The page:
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Ernie Vincent - Bayou Road Blues

Montegut Street Records

10 tracks - Total time: 34:09

Ernie Vincent’s Bayou Road Blues came unexpectedly to me in the mail from Jerry Moran, music photographer (he did the photo work for Cyril Neville’s Brand New Blues) and Vincent’s manager. It turned out to be a pleasant surprise indeed.

Bayou Road Blues is a throwback to the folk recordings of the 1960s, an acoustic Delta guitar blues CD unadorned by the drums and bass of most modern-day folk recordings, and a departure from Ernie Vincent’s traditional electric musical style. Known as the Funk’n Blues Legend of New Orleans, he had a massive cult hit in 1972 with the funk dance tune, “Dap Walk,” performed with his band, the Top Notes. This song drew attention to Vincent worldwide, continues in popularity, and was even featured on “Sex and the City.” Also used commercially was another funk hit of his, “Things Are Better.” An adept electric guitar player, Ernie Vincent is adept on acoustic blues guitar as well, as Bayou Road Blues positively attests.

All ten songs on the CD are Vincent originals, many of them referencing his Louisiana background. While track 4, “King Bee,” and track 7, “Just Like My Woman,” loosely reference Slim Harpo’s “I’m a King Bee” and the blues standard, “Just Like A Woman,” they are overwhelmingly original in their lyrics. The opening track, “Party on the Bayou;” track 2, “Swamp Daddy’s;” track 3, “Bayou Road;” track 5, “Mardi Gras Chief;” and track 8, “River City People,” directly reference his Southern Louisiana roots and his present home of New Orleans. “Party on the Bayou,” “Swamp Daddy’s” and “River City People” are songs of partying and carousing, while “Bayou Road” is about coming up in hard times. “Mardi Gras Chief” adapts the rhythm structure and melodic lines of Bo Diddley to Delta blues, and features Mardi Gras Indian Big Chief Monk Bourdreaux on tambourine with Vincent double-tracked on guitar, playing low-register Delta accompaniment with elegant higher-register single-note playing overlaid.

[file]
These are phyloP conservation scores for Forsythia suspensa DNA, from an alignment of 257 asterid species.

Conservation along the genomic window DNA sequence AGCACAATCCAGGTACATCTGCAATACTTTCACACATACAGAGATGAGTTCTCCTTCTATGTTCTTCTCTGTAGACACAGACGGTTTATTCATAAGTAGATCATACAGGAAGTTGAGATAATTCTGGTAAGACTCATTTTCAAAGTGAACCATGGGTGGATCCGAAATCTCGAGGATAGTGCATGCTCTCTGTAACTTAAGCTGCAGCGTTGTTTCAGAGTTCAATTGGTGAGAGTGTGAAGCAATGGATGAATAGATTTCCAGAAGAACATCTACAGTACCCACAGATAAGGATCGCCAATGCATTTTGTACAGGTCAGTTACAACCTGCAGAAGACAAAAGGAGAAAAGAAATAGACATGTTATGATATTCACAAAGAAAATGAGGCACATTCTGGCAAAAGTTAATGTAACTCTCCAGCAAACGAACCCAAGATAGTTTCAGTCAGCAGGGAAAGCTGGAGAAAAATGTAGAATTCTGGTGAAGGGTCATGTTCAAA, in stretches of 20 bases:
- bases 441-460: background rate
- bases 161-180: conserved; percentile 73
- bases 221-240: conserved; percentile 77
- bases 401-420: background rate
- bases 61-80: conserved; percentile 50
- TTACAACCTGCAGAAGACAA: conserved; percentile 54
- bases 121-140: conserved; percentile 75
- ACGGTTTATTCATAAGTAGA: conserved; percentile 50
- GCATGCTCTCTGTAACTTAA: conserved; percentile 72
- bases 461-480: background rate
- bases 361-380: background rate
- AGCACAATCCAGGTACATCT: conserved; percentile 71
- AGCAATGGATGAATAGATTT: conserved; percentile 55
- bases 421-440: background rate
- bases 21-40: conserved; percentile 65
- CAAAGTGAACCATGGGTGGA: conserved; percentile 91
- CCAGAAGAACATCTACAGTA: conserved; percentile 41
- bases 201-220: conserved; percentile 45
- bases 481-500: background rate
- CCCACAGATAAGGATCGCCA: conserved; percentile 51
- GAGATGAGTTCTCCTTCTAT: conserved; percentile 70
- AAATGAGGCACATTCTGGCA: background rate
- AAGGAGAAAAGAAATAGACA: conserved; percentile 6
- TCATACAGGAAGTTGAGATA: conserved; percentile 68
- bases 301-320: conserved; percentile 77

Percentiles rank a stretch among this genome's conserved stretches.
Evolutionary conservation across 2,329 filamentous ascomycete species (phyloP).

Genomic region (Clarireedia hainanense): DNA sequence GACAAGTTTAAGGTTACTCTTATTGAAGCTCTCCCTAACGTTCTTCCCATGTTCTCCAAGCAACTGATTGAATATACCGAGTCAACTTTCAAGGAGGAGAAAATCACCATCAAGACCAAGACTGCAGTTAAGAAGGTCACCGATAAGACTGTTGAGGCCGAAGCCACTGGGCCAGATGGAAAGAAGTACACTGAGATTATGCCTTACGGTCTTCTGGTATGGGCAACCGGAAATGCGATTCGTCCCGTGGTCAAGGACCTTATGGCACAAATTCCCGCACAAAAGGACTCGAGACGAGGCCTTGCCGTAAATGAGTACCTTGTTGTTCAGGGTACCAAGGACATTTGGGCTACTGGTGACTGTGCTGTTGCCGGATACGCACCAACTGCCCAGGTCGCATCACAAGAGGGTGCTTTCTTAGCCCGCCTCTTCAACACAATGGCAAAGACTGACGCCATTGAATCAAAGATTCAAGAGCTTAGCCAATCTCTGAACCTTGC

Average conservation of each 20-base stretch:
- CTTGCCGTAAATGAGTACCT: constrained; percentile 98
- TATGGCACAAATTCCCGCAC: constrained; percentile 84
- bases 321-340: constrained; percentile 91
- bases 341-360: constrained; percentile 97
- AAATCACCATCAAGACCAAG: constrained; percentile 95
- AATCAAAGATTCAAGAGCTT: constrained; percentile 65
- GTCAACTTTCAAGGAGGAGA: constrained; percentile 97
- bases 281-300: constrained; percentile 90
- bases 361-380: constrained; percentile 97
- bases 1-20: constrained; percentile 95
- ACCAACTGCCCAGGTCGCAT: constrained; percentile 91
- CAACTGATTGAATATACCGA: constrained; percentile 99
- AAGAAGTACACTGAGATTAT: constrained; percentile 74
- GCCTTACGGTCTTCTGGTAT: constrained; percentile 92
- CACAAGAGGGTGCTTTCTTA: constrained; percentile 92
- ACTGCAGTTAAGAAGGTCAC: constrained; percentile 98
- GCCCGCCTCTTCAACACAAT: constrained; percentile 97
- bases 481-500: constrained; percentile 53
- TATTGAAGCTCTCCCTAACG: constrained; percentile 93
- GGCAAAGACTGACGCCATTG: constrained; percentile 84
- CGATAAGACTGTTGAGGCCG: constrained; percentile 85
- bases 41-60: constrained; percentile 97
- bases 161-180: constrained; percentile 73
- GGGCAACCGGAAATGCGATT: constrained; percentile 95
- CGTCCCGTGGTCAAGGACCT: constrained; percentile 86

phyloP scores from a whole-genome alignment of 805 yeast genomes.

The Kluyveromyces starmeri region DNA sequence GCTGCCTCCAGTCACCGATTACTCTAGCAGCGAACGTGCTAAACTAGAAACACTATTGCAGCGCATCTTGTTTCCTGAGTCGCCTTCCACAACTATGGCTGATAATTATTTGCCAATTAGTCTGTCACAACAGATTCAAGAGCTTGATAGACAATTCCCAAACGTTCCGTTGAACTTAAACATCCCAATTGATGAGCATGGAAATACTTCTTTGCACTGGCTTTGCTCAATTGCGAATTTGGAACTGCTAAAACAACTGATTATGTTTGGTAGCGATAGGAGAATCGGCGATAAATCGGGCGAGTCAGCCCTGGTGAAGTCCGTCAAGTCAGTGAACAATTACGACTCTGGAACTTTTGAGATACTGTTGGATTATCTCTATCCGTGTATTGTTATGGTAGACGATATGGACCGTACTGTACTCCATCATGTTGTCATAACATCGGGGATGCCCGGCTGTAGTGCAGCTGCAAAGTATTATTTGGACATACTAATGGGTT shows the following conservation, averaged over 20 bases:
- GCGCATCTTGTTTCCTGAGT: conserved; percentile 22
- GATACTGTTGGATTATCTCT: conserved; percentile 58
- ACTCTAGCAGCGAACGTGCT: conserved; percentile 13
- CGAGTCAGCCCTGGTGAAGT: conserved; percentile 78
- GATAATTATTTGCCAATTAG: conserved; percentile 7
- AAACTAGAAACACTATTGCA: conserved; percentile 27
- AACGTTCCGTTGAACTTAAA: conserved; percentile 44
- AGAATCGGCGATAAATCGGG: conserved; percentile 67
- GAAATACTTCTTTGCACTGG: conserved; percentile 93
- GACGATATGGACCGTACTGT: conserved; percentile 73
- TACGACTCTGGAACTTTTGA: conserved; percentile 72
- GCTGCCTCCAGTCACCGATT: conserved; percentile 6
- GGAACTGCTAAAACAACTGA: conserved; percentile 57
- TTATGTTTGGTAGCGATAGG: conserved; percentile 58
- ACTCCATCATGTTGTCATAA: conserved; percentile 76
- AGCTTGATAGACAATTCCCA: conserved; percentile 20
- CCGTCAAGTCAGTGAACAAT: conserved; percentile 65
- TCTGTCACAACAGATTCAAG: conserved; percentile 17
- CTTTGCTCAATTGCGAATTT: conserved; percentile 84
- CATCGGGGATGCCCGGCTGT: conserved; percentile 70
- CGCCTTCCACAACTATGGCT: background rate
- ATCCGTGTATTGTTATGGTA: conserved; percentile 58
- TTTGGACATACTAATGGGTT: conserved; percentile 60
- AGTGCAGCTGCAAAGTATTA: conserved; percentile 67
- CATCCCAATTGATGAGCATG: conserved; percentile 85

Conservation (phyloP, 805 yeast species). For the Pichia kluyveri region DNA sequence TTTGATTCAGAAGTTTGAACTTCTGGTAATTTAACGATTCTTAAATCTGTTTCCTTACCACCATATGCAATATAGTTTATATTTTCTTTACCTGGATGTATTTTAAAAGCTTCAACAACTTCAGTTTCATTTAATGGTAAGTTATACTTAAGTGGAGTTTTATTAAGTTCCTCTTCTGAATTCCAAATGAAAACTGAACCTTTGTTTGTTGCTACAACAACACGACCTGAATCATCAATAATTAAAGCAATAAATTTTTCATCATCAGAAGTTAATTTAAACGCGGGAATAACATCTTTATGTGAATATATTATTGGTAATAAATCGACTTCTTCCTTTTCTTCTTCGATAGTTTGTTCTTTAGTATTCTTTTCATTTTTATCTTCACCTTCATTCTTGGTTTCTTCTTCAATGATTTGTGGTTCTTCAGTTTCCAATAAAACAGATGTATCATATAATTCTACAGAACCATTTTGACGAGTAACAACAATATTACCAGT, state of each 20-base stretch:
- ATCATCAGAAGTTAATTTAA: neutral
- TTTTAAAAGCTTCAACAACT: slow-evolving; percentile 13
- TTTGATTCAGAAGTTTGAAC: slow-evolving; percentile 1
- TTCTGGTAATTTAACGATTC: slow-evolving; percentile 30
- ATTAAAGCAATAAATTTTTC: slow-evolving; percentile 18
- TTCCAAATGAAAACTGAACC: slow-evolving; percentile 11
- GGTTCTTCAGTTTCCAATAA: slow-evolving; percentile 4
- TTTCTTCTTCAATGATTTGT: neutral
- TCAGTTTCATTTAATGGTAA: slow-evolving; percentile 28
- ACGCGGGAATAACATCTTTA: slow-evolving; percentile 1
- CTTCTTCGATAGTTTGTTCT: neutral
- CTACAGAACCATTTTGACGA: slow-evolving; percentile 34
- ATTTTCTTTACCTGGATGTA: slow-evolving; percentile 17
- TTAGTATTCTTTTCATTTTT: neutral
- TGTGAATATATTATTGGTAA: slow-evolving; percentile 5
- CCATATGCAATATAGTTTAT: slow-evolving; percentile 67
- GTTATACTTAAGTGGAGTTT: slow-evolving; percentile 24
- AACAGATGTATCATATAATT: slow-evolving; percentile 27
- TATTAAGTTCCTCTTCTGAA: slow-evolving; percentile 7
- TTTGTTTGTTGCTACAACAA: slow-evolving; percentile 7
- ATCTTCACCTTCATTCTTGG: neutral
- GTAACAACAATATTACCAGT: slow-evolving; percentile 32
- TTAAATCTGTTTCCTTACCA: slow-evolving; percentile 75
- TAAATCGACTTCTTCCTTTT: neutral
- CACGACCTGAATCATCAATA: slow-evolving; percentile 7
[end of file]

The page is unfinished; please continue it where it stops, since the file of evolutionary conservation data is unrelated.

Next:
Track 9, “I Can’t Believe” departs from the Delta styling of the other tracks, as it is a 1950s/1960s-style soul ballad, while the ending track, “Swamp Jump Boogie,” is a rocking instrumental, with Vincent’s churning train-riff rhythm guitar providing the base on which electric guitarist West Bank Mike overlays some wildly delicious licks, making bass and drums superfluous for engendering the danceable, infectious beat.

Most able young bluesman Andrew Duhon provides “citified” second position harp on eight tracks, absent only from “Mardi Gras Chief” and “River City People.” While on most tracks he only accompanies, he plays two harp solos on “Just Like My Woman,” and also has solos on “I Can’t Believe” and “Swamp Jump Boogie.” He adds trills to his harp playing on “King Bee” to effectively imitate a bee buzzing. This combination of acoustic guitar with harp is thus reminiscent of Buddy Guy and Junior Wells’s Alone and Acoustic CD on Alligator, as well as Sonny Boy Williamson II’s 1963 acoustic work with Matt “Guitar” Murphy.

Bayou Road Blues can also be looked upon as reverse John Lee Hooker, in this respect—whereas much of Hooker’s early work could be described as the loose, loping country blues played on an electric guitar, Vincent’s songs are tight, structured and elemental in city blues fashion, but played acoustically. The same could be said of his singing, which has that same tight city blues approach, which is vigorous and compelling, but structured. Combined with his nuanced guitar work accompanied by feet tapping rhythm, the effect is one of a city blues album recorded with just acoustic guitar and harp instrumentation. Track 6, “I’m Your Snake Baby,” is really the only track that has a looser, more country feel about the lyrics. Which is by no means meant disparagingly. Bayou Road Blues has a positive ambience about it, and both Vincent and the other players are relaxed yet highly skilled and conscious in their playing. All this making Bayou Road Blues a very good listen indeed.

Reviewer George "Blues Fin Tuna" Fish lives in Indianapolis, Indiana, home of blues legends Yank Rachell and Leroy Carr, and writes a regular music column, “Blues and More” for the online Bloomington (IN) Alternative. He’s also published in the regional Indiana blues and alternative presses as well as Living Blues and Blues Access, and wrote the notes for Yank Rachell’s Delmark album, Chicago Style. He has also published on blues and pop music for the left-wing press as well, and has appeared in Against the Current and Socialism and Democracy, as well as the online Political Affairs and MRZine.

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